ISIS belongs to the Salafi movement of Islam which is against the worship of the dead, and therefore opposes the use of tombs as shrines. They have destroyed many tombs of Muslim leaders, in addition to those that are important to Jews and Christians. They razed the tomb of Seth, the fifth person created in the Bible (not as famous as his siblings Cain and Abel) for the same reason. They are also slaying fellow Muslims who practice differently by the thousands.
Religions- God and Practice
During the time of Jonah, most people believed in many Gods. When Jonah addressed the sailors on the ship and the king of Ninveh, they readily accepted the words of the Jewish God – not exclusively- but alongside the other Gods they worshiped. Their openness to various Gods let them listen and pray openly together. Such receptiveness to a new God was not universal as demonstrated by the Greeks and Romans who defiled the Jewish Temple in Jerusalem centuries later.
As new monotheistic religions emerged – first Christianity and then Islam – that openness was further challenged. As each religion accepted a single God, the uniqueness of each religion became based on either: 1) unique Gods; or 2) the same God, but with a different set of practices. If the Gods were different, then only one religion could be correct. If the religions had the same God, then distinction between them was based on the method of worship and priorities.
Religious scholars debate whether the monotheistic religions all believe in the same God, just with different names and observances. In practice, the religions have battled each with the fervor of unique Gods for centuries: Muslim invasions; Christian Crusades; enforced Inquisitions. Religious wars scar most of mankind’s history.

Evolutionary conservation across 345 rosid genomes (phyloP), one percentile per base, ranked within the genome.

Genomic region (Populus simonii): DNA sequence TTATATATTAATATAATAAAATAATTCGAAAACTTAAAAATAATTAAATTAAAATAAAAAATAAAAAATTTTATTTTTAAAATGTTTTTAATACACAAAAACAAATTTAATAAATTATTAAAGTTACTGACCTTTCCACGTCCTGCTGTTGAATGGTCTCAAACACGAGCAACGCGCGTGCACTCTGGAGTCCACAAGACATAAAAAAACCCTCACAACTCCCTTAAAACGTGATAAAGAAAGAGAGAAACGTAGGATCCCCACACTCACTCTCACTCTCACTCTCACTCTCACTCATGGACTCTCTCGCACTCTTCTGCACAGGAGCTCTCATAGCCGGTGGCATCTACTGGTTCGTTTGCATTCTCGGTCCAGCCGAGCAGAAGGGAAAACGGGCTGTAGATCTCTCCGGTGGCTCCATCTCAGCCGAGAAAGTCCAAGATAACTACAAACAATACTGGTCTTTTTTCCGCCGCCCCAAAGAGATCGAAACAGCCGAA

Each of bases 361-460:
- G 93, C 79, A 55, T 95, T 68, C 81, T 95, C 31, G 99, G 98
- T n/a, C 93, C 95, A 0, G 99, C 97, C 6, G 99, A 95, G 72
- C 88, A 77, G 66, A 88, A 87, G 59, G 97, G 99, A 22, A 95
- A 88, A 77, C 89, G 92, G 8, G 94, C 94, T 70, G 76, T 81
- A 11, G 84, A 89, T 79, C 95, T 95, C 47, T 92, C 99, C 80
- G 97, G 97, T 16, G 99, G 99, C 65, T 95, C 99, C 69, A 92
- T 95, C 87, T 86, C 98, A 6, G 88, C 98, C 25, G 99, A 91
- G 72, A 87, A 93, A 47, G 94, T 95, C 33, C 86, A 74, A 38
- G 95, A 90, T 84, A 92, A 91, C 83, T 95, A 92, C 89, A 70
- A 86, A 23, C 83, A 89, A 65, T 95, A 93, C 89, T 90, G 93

For Muslims, it has been intra-religious battles that have been the bloodiest. Since 1948, 90% of all deaths in wars involving Muslim countries have been at the hands of other Muslim countries. In 2014, ISIS killed many more Muslims than other religious groups, and Syrian President Assad killed many more Muslims than people of other faiths. The peculiarities of practice position the battle lines.
The Demise of the Shared
July 2014 yielded a sad watershed moment. The Tomb of Jonah, whom Jews, Christians and Muslims all revered as a religious leader, was demolished. The Tomb of Seth, for whom Bible believers consider a common forbear, was destroyed. In a single week, religious fanatics dismantled physical and metaphysical symbols that united the three monotheistic faiths. If the religions shared a common God, they had a common prophet. If they had different Gods, they still had the same forbears. The tombs were not just shrines to the ancients; they were opportunities for Jews, Christians and Muslims to meet and re-establish their common bonds today. No longer.
Thousands of years ago, a Jew left his homeland to help non-Jews. He did not seek to convert or change their methods of worship, just to pass along a message from God to end evil behavior. He became a celebrated hero to billions of people of different faiths and different practices. As recently as 70 years ago, Jews, Christians and a variety of Muslims (including Sunni and Shiites) prayed together at the tomb of this common hero. But the advance of bigotry consumed them: first they got rid of the Jews, then the Christians. Now they are ridding fellow Muslims. God’s message through Jonah of reaching out to “others” has been replaced by man’s effort to destroy the “others”. Perhaps that was the original wickedness of Ninveh 2600 years ago.
Part of the magic of the story of Jonah was that there were no casualties: Jonah; the city of Ninveh and all of its inhabitants; the sailors; and even the fish, all escaped harm.
In today’s dark reality, we may marvel more at that part of the legend and forget what we all have lost.